But that’s what we’re all striving for, right?

Is it because I keep trying? I love putting my stories together, and want to do it for a living. Why wouldn’t I or anybody else constantly work on anything and everything to help improve the chances of making that happen?

There’s no definitive path. Each writer finds success their own way. For me, it involves entering contests (temporarily on hiatus), sending out queries, networking online (and returning to it in person when that comes back), and what have you. Maybe somebody else films their own script and enters it into a few festivals, or decides to turn it into a book, or a webseries, or serialized chapters on a blog, or a graphic novel. So many options!

Trust me, there are days where I’ll see something great happen for another writer (who’s probably also been working at this just as much as me), and while I’m happy for them, it still feels like fate is twisting the knife in my gut just a little bit more, as if to say “Not a chance, sucker.”

My confidence plummets below sea level and all I can think is “That it. I’m done. D-U-N-N. Done.” It’s SO tempting to give up and walk away, but any and all chances of success immediately drop to zero if I do, and then I get angry at myself for even considering such a thing, so I get back to work.

The only way to make this happen is to keep trying, so no matter what kind of day it’s been, or whatever kind of new obstacle’s been thrown into my path, that’s what I do.

I keep pushing forward.

A really interesting thing I’ve been told is that “I deserve” success. I don’t necessarily agree with that one. Would it be nice to see the results I seek for all the work I’ve done? Of course, but I prefer the idea that I’ve earned it, rather than “I put in all this work, so the universe owes me.” I’ve seen/read a few writers state words very similar to that effect. It’s not attractive – on several levels.

Kids, the universe doesn’t owe me, you, or anybody, shit. This is all on us making that one connection where the other person says “Yes,”, which gets the ball rolling.

Naturally, there’s no guarantee it’ll ever happen for me, but I remain confident and hopeful.  Every day is a new opportunity to try. According to my trusted readers, my skills and my scripts have improved over time, so hopefully something positive will happen, preferably sooner rather than later.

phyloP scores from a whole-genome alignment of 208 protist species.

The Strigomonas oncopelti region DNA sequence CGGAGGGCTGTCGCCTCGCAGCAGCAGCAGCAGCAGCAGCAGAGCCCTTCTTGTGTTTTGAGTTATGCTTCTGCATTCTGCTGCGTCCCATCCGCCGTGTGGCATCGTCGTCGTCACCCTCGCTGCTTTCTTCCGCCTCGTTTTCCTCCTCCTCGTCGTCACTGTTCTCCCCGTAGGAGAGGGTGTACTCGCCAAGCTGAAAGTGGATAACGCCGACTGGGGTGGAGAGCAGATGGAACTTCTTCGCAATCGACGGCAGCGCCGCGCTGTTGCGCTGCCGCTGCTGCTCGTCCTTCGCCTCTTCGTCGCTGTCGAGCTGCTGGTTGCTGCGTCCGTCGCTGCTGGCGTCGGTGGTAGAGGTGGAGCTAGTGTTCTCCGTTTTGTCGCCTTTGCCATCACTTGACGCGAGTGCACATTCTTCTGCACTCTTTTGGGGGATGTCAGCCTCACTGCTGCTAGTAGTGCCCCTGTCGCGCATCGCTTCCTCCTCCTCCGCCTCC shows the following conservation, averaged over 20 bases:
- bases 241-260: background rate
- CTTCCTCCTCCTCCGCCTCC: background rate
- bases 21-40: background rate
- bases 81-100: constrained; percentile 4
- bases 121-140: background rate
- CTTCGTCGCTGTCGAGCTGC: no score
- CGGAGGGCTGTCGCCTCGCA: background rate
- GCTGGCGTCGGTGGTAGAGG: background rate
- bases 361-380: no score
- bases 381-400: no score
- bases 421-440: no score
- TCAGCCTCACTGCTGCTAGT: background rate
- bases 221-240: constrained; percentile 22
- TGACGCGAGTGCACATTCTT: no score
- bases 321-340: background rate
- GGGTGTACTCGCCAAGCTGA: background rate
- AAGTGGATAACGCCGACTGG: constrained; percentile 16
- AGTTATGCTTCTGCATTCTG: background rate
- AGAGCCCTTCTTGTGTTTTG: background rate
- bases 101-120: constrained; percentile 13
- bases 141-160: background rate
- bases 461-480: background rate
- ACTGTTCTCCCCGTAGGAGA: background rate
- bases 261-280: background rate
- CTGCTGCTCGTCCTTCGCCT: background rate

Many years ago, I saw Shane Black on a panel at a writing conference. He told the crowd “Don’t call yourself an aspiring screenwriter. That just means you want to be a screenwriter. You write a script, no matter how it turns out, good or bad, you are a screenwriter.”

I really took that to heart. When I tell people I’m a screenwriter, most of the time the first follow-up question is “Have I seen something you’ve written?” To which I say “Not yet, but I’m working on it.”

-Want to have your TV or feature spec script included in the Maximum Z Script Showcase on 4 June? Click here for all the details.

Q & A with Anat Wenick of The Write Script

Anat Golan-Wenick started her career in the entertainment business working as a production assistant and researcher in a team that produced series for a large educational channel, while also pursuing a bachelor’s degree in Film/Television and English Literature. After graduation, Anat moved to Los Angeles to dip her hands into the screenwriting pool. Her screenplays have won or placed in contests like Sundance Table Read My Screenplay, StoryPros, Scriptapalooza and others, with one getting optioned by the producer of THE LAST WORD with Shirley MacLaine and Amanda Seyfried.

After taking a script analysis class, Anat discovered her true passion in the entertainment business: reading and improving other writers’ scripts. She became a reader for companies like Amazon Studios, Crispy Twig Productions, The Radmin Company, the Atlanta Film Festival and others, while developing connections with creative voices she aspires to bring to the big and small screens. In her spare time, Anat volunteers as the Secretary on the Board of the San Fernando Valley Writers’ Club (a chapter of the California Writers’ Club).

What’s the last thing you read/watched you considered to be exceptionally well-written?